Built in the late 19th Century, Nelson’s Suter Art Gallery is one of New Zealand’s oldest galleries, sharing its walls with art lovers for well over 100 years.
And now, with a $12 million makeover that merges historic features with modern architecture, the gallery is attracting a new generation of visitors.
Winner of the Civic category and a Gold Award at this year’s New Zealand Commercial Project Awards, the judges praised the gallery’s overall finishing — inside and out — describing it as a “wonderful asset to the city of Nelson”.
The building is designed by Jerram Tocker Barron Architects, in association with Warren & Mahoney Architects, with engineering by Opus International Consultants and Scott Construction completing the build.
The design team carefully worked to blend old and new — with all existing buildings replaced except for the theatre and heritage-listed original gallery, which has been fully restored and seismically strengthened.
The entrance, once hidden behind the reception wall, is on show again, with the original window frames painted in “Nelson Red”.
Other features, such as the beams in the original gallery, have been exposed, while the matai floorboards have been retained after first being lifted (as one piece) to allow for earthquake strengthening, and then lowered again.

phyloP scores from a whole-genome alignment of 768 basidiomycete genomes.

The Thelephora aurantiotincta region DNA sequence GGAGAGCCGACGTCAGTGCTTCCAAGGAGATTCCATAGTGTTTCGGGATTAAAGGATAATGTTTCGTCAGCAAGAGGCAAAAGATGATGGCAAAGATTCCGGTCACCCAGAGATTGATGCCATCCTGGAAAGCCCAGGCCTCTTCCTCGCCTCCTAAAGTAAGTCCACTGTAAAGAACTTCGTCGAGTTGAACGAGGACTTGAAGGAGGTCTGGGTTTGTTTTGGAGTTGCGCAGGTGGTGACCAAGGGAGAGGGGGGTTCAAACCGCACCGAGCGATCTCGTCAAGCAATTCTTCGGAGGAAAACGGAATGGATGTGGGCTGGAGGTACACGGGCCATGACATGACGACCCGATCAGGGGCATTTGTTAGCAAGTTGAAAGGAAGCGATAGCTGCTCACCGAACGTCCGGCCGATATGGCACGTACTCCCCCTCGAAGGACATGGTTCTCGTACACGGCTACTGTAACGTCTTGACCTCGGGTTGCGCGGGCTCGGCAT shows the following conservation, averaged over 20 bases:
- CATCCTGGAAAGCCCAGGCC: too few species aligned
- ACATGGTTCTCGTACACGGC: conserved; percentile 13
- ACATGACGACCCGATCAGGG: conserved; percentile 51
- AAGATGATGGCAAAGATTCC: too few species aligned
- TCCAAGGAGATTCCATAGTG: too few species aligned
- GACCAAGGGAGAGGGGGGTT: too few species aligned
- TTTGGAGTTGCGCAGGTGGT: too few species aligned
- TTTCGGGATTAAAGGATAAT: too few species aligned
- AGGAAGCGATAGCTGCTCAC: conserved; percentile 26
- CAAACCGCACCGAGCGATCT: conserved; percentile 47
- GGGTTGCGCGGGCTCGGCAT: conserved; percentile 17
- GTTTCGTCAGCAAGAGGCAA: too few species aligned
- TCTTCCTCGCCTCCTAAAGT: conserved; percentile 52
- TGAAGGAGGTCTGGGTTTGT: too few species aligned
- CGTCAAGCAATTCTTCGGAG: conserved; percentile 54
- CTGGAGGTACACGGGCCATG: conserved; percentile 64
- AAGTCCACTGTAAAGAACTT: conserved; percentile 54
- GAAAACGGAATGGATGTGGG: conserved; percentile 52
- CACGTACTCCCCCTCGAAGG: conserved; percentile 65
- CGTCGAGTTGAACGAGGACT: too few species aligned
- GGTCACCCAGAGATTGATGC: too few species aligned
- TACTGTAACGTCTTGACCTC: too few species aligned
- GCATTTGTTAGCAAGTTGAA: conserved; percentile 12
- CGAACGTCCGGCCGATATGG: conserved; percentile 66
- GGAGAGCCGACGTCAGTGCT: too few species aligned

A new boardwalk through native bush connects the gallery with the neighbouring Queen’s Gardens. Plinths hidden amongst the plants enable it to function as an outdoor gallery, known as the Pastorius Waller International Sculpture Walk.
The exterior of the building is a mixture of basalt tiles, zinc cladding and floor-to-ceiling glass windows designed to reflect the surroundings and blend into the landscape.
The project team was also commended for its ability to respond to the many challenges posed by upgrading a historic building with innovative methods.
Said the judging panel: “This was a challenging project in many ways: seismic upgrading of sensitive heritage buildings, a new building adjoining existing buildings of differing levels, a fixed budget, numerous stakeholders, and an extremely tight construction site incorporating protected trees.
“The client/consultant/construction team met these challenges with highly innovative responses, including a novel construction process to temporarily raise an entire heritage floor structure in order to provide a safe platform for ceiling work, as well as providing unrestricted access to foundations.”
Following the official opening last year, Suter Gallery director Julie Catchpole said it had been a great success, and people were pleased with the new gallery.
“Lots of Nelsonians feel really proud of this facility, and the most frequent remarks were that this feels like a gallery that could be in any big city anywhere around the world,” Ms Catchpole says.
“I think that’s quite remarkable.”